Thanks for the link to the Russian site. I was not aware of it. I would agree that exploit code in the wild, if that’s what this is, certainly does up the risk factor.

    • Kevin Murphy says:

      I think this is probably the document you wanted to link to in bullet 5

    • The link for “On the Differences Between Apples and Oranges (Regarding name collisions in new gTLDs versus in .com and other existent top level domains)” is

    • Rubens Kuhl says:

      On point 1, reservation of WPAD.TLD was one of the NTAG suggestions to mitigate name collisions, and that still holds as a best practice (except for Brand TLDs which might take advantage of it). I will save Eric from repeating yet again that WPAD..TLD could also cause issues, but such a real in the wild example has not yet been seen.

      • Rubens Kuhl says:

        That was supposed to be WPAD.Leaked SLD.TLD

      • Just to clarify, point 1 _also_ has a link showing a year-old weaponization technique from Russia that uses `WPAD’.registered-SLD.TLD (i.e. in the wild).

        • Rubens Kuhl says:

          One domain they mentioned,, is registered to the registry, so it’s unlikely that the registry is doing WPAD exploits… it sounded more like a proof of concept than a real in the wild example, and it was contained in the local exploitation part of the article.
          OTOH, is said in the article to have been registered (different from and it’s currently registered to a privacy proxy provider, which is consistent with other abusive behaviour.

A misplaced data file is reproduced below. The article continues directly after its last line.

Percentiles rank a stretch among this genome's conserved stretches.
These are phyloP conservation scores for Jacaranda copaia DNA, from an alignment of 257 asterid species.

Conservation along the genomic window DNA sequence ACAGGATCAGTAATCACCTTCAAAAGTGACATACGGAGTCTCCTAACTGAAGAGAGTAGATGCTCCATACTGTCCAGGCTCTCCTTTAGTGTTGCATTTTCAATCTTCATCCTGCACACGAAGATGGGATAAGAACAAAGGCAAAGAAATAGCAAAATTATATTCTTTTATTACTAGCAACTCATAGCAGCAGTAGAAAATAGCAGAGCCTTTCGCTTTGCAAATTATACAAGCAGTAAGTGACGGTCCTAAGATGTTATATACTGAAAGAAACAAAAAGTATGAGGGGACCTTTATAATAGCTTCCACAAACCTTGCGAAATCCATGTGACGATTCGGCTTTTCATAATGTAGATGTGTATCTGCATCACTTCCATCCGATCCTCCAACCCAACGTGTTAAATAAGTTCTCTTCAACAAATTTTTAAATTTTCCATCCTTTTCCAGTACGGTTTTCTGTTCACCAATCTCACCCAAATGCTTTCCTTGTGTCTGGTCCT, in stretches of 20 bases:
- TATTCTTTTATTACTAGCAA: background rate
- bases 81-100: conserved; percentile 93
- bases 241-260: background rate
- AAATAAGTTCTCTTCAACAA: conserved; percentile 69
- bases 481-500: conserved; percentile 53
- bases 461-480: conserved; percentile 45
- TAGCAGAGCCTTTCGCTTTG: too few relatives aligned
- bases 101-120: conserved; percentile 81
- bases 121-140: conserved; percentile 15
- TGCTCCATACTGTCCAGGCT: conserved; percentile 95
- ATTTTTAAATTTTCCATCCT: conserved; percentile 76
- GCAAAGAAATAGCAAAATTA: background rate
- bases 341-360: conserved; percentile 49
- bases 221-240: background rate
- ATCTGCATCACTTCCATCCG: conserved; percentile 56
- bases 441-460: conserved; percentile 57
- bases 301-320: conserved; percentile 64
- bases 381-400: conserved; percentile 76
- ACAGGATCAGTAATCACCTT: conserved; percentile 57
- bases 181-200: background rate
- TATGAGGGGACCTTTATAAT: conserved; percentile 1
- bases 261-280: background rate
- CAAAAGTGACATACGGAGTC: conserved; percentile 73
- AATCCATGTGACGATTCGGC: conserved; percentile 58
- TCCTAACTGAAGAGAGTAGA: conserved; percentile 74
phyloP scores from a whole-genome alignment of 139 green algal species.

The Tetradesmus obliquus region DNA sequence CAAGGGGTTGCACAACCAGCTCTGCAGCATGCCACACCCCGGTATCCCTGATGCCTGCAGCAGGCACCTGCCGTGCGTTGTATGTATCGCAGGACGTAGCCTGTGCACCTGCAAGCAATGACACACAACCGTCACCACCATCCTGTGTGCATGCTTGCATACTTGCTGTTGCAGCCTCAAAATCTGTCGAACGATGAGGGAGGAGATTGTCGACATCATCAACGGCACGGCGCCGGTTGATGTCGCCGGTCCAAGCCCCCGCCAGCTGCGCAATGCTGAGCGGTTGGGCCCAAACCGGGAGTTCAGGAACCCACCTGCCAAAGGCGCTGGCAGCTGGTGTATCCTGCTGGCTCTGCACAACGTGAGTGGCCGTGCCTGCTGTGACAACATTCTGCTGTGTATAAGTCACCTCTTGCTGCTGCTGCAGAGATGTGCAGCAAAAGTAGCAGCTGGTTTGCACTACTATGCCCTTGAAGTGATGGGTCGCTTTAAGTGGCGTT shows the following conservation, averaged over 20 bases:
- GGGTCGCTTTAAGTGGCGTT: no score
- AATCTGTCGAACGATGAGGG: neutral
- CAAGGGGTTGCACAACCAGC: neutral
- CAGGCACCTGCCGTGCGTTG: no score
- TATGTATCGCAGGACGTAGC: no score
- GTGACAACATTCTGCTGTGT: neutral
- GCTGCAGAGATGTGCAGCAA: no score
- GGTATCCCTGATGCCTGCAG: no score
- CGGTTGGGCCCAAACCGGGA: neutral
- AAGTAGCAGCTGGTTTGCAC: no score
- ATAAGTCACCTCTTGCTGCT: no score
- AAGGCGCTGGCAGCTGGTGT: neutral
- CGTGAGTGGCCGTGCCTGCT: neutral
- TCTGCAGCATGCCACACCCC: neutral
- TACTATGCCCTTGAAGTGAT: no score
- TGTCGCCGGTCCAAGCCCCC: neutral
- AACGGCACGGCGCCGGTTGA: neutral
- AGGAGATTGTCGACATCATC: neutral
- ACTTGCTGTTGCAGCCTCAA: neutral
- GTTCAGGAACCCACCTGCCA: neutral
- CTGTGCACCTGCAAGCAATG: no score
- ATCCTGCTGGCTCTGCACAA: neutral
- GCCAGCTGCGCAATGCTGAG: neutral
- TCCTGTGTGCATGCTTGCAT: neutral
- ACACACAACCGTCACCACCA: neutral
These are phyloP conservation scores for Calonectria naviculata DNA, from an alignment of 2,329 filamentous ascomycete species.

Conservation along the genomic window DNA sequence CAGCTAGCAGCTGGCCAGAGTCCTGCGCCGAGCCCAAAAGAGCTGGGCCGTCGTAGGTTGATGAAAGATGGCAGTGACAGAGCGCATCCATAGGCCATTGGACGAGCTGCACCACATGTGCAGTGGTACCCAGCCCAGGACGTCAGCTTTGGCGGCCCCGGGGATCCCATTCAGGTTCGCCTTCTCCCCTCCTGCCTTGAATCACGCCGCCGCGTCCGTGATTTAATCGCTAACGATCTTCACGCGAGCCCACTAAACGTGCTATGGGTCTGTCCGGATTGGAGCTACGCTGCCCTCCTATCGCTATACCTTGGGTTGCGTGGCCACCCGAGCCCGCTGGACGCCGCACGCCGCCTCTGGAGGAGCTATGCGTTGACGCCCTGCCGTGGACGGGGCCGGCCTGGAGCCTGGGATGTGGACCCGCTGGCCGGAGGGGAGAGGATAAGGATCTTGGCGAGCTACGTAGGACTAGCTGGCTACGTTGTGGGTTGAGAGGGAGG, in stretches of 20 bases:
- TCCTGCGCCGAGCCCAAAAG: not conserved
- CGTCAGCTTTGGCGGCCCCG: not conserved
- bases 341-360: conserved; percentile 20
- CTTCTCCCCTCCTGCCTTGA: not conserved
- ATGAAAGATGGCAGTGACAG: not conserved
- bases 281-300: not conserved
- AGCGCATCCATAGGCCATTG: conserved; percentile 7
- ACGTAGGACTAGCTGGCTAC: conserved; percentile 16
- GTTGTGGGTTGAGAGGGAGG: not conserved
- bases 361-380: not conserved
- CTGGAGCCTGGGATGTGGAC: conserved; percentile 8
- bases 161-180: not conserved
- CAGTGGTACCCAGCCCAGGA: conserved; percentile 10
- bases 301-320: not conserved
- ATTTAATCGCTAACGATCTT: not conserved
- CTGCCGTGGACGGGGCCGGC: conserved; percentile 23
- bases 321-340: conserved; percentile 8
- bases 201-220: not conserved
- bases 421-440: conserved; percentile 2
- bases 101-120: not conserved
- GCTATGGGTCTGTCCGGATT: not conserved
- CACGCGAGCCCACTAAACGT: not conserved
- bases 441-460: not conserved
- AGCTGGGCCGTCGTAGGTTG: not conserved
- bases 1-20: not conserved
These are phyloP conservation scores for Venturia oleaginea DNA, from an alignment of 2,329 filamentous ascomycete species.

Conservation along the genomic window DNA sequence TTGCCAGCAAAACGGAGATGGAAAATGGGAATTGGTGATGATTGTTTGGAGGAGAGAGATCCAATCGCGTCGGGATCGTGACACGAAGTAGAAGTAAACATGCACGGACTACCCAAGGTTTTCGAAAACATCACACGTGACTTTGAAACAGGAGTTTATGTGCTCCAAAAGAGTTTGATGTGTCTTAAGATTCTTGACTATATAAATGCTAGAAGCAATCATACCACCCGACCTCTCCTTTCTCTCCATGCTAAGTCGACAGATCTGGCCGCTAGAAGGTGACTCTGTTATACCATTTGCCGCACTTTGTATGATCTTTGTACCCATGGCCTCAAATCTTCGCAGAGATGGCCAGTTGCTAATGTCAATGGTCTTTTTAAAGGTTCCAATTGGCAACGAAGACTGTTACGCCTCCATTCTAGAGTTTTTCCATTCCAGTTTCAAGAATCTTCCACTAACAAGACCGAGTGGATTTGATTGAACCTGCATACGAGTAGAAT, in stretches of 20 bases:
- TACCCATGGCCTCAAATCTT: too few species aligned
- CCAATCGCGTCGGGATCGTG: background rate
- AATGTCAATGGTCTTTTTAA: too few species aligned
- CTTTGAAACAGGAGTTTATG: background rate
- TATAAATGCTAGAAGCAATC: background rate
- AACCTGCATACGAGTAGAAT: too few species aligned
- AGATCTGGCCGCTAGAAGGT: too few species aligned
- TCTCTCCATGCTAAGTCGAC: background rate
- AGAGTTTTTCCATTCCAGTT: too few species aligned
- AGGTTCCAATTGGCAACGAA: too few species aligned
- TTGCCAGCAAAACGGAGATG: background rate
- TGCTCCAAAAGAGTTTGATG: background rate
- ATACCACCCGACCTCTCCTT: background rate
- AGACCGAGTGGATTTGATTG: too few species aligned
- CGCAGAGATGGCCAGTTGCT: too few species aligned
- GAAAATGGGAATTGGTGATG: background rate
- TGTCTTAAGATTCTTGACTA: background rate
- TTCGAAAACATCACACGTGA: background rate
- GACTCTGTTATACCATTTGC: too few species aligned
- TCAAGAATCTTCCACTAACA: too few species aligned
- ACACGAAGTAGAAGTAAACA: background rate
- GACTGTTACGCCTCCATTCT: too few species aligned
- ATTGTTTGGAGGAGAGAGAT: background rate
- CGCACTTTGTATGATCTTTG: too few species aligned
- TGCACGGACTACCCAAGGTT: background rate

So, your point is not taken.

    • The whole new GTLD movement PUSH by regs. is fraught with we could care less about the legal pitfalls that come with new GTLDs Attitude. A well known new GTLD proponent that says things like there are more Chinese Millionaires than there are people in the United states, gives you a clue about how much Due Dilligence these new GTLD Regs Pushers are doing or mostly not doing.
      Also any Marketing Strategist who knows their profession, knows that .COM Subdomains are a clear better and safer bet for real professionals. On top of all this damning true information, we sadly report that 90% plus of all New GTLDs will never be sold on the active secondary market.
      Who needs New GTLDs? We can assure you professional Marketing Strategists know the real answer not New gTLD carpetbaggers.
      Gratefully, Jeff Schneider (Contact Group) (Metal Tiger) Former (Marketing Analyst/Strategist Rockefeller I.B.E.C.) (Licensed C.B.O.E. Commodity Hedge Strategist) (Domain Master)

  4. Avri Doria says:

    One thing I get from all of this is that if it is so dangerous for businesses to use names they are not entitled to use because they have not been delegated for their use, they should be educated in the risks and the ways and reasons to stop doing so. Where is the campaign to educate people in the danger to businesses of using domain names improperly?

      • Ed Pascoe says:

        Only Internet Explorer has proxy auto detection(WPAD) turned on by default and many of the badly named networks are a direct result of bad advice in Microsoft documentation.
        I wonder when this is going to turn into a lawsuit? The publicity from that would have far more impact than any outreach program from ICANN.

    • Yes Avri, you would think that there should be some consumer warnings labels on these New GTLD Spam Spawns. Sadly this whole new GTLD experiment will strip millions of investors of their hard earned money. Our experience in the Financial services Industry warn us of the coming carnage of the spec bubble in new GTLDs.
      Our advice buy good .COM subdomains in place of new GTLDs you will have a good future value .COM asset,without the coming financial fallout headed towards the bloated Spec. Bubble new GTLD Industry.Buyer Beware!
      Gratefully, Jeff Schneider (Contact Group) (Metal Tiger) Former (Marketing Analyst/Strategist Rockefeller I.B.E.C.) (Licensed C.B.O.E. Commodity Hedge Strategist)(Domain Master)